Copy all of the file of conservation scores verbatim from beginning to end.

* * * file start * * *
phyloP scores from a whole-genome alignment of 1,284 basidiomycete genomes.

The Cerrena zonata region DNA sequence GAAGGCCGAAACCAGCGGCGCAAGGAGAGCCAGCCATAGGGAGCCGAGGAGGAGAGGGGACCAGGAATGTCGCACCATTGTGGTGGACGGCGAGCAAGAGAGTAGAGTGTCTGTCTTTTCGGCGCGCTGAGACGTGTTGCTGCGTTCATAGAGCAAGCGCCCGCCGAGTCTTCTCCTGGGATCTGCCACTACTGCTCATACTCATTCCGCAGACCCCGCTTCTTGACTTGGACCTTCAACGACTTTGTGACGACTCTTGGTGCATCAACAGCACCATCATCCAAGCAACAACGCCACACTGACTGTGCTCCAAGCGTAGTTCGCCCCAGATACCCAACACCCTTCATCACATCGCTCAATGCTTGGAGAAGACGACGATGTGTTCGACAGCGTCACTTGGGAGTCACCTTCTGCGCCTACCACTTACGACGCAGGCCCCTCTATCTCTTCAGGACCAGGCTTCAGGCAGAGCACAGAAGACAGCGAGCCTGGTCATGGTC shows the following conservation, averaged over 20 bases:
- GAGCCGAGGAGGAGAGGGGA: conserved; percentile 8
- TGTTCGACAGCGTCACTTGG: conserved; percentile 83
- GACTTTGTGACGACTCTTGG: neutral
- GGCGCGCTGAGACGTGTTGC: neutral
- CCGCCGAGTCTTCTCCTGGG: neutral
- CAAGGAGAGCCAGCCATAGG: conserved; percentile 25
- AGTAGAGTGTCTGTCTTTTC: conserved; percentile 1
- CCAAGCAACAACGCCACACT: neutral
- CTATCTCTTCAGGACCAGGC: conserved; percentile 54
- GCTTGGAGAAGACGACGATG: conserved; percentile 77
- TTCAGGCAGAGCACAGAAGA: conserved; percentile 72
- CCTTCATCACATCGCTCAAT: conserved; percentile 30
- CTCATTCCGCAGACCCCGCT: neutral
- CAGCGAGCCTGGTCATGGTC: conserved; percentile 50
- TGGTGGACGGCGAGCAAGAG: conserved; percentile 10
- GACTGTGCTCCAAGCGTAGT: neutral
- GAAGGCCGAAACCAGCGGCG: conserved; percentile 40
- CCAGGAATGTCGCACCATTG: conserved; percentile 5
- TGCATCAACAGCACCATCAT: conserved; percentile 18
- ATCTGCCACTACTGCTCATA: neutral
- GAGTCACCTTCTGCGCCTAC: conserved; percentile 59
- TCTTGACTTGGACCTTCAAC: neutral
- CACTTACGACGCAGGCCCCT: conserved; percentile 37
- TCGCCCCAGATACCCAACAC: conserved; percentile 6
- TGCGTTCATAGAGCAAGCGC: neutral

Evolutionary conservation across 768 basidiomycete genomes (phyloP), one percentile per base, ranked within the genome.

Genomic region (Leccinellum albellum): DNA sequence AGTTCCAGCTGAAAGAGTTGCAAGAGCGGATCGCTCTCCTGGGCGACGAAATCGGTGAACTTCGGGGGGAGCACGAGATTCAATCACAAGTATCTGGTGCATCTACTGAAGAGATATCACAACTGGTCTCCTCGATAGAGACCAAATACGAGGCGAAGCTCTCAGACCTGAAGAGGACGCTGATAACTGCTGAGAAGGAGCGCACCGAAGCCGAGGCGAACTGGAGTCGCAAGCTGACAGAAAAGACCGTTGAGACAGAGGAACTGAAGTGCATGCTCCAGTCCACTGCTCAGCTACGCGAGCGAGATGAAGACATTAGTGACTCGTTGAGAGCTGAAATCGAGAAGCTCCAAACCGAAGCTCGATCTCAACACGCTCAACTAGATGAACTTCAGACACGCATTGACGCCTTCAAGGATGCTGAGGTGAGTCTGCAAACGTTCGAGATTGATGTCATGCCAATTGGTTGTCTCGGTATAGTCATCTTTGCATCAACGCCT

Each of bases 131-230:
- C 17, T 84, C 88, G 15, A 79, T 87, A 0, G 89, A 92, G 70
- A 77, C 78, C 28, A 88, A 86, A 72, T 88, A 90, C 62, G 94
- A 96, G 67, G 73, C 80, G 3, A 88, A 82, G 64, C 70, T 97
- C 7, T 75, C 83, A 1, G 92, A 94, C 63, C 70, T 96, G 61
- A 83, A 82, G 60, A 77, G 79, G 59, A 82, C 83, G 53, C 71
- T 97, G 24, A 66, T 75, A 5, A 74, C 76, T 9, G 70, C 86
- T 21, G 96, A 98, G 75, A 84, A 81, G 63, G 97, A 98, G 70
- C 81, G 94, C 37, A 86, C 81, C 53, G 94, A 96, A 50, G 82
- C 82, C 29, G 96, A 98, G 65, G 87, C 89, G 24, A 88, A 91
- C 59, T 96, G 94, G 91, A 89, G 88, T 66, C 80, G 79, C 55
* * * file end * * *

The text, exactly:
phyloP scores from a whole-genome alignment of 1,284 basidiomycete genomes.

The Cerrena zonata region DNA sequence GAAGGCCGAAACCAGCGGCGCAAGGAGAGCCAGCCATAGGGAGCCGAGGAGGAGAGGGGACCAGGAATGTCGCACCATTGTGGTGGACGGCGAGCAAGAGAGTAGAGTGTCTGTCTTTTCGGCGCGCTGAGACGTGTTGCTGCGTTCATAGAGCAAGCGCCCGCCGAGTCTTCTCCTGGGATCTGCCACTACTGCTCATACTCATTCCGCAGACCCCGCTTCTTGACTTGGACCTTCAACGACTTTGTGACGACTCTTGGTGCATCAACAGCACCATCATCCAAGCAACAACGCCACACTGACTGTGCTCCAAGCGTAGTTCGCCCCAGATACCCAACACCCTTCATCACATCGCTCAATGCTTGGAGAAGACGACGATGTGTTCGACAGCGTCACTTGGGAGTCACCTTCTGCGCCTACCACTTACGACGCAGGCCCCTCTATCTCTTCAGGACCAGGCTTCAGGCAGAGCACAGAAGACAGCGAGCCTGGTCATGGTC shows the following conservation, averaged over 20 bases:
- GAGCCGAGGAGGAGAGGGGA: conserved; percentile 8
- TGTTCGACAGCGTCACTTGG: conserved; percentile 83
- GACTTTGTGACGACTCTTGG: neutral
- GGCGCGCTGAGACGTGTTGC: neutral
- CCGCCGAGTCTTCTCCTGGG: neutral
- CAAGGAGAGCCAGCCATAGG: conserved; percentile 25
- AGTAGAGTGTCTGTCTTTTC: conserved; percentile 1
- CCAAGCAACAACGCCACACT: neutral
- CTATCTCTTCAGGACCAGGC: conserved; percentile 54
- GCTTGGAGAAGACGACGATG: conserved; percentile 77
- TTCAGGCAGAGCACAGAAGA: conserved; percentile 72
- CCTTCATCACATCGCTCAAT: conserved; percentile 30
- CTCATTCCGCAGACCCCGCT: neutral
- CAGCGAGCCTGGTCATGGTC: conserved; percentile 50
- TGGTGGACGGCGAGCAAGAG: conserved; percentile 10
- GACTGTGCTCCAAGCGTAGT: neutral
- GAAGGCCGAAACCAGCGGCG: conserved; percentile 40
- CCAGGAATGTCGCACCATTG: conserved; percentile 5
- TGCATCAACAGCACCATCAT: conserved; percentile 18
- ATCTGCCACTACTGCTCATA: neutral
- GAGTCACCTTCTGCGCCTAC: conserved; percentile 59
- TCTTGACTTGGACCTTCAAC: neutral
- CACTTACGACGCAGGCCCCT: conserved; percentile 37
- TCGCCCCAGATACCCAACAC: conserved; percentile 6
- TGCGTTCATAGAGCAAGCGC: neutral

Evolutionary conservation across 768 basidiomycete genomes (phyloP), one percentile per base, ranked within the genome.

Genomic region (Leccinellum albellum): DNA sequence AGTTCCAGCTGAAAGAGTTGCAAGAGCGGATCGCTCTCCTGGGCGACGAAATCGGTGAACTTCGGGGGGAGCACGAGATTCAATCACAAGTATCTGGTGCATCTACTGAAGAGATATCACAACTGGTCTCCTCGATAGAGACCAAATACGAGGCGAAGCTCTCAGACCTGAAGAGGACGCTGATAACTGCTGAGAAGGAGCGCACCGAAGCCGAGGCGAACTGGAGTCGCAAGCTGACAGAAAAGACCGTTGAGACAGAGGAACTGAAGTGCATGCTCCAGTCCACTGCTCAGCTACGCGAGCGAGATGAAGACATTAGTGACTCGTTGAGAGCTGAAATCGAGAAGCTCCAAACCGAAGCTCGATCTCAACACGCTCAACTAGATGAACTTCAGACACGCATTGACGCCTTCAAGGATGCTGAGGTGAGTCTGCAAACGTTCGAGATTGATGTCATGCCAATTGGTTGTCTCGGTATAGTCATCTTTGCATCAACGCCT

Each of bases 131-230:
- C 17, T 84, C 88, G 15, A 79, T 87, A 0, G 89, A 92, G 70
- A 77, C 78, C 28, A 88, A 86, A 72, T 88, A 90, C 62, G 94
- A 96, G 67, G 73, C 80, G 3, A 88, A 82, G 64, C 70, T 97
- C 7, T 75, C 83, A 1, G 92, A 94, C 63, C 70, T 96, G 61
- A 83, A 82, G 60, A 77, G 79, G 59, A 82, C 83, G 53, C 71
- T 97, G 24, A 66, T 75, A 5, A 74, C 76, T 9, G 70, C 86
- T 21, G 96, A 98, G 75, A 84, A 81, G 63, G 97, A 98, G 70
- C 81, G 94, C 37, A 86, C 81, C 53, G 94, A 96, A 50, G 82
- C 82, C 29, G 96, A 98, G 65, G 87, C 89, G 24, A 88, A 91
- C 59, T 96, G 94, G 91, A 89, G 88, T 66, C 80, G 79, C 55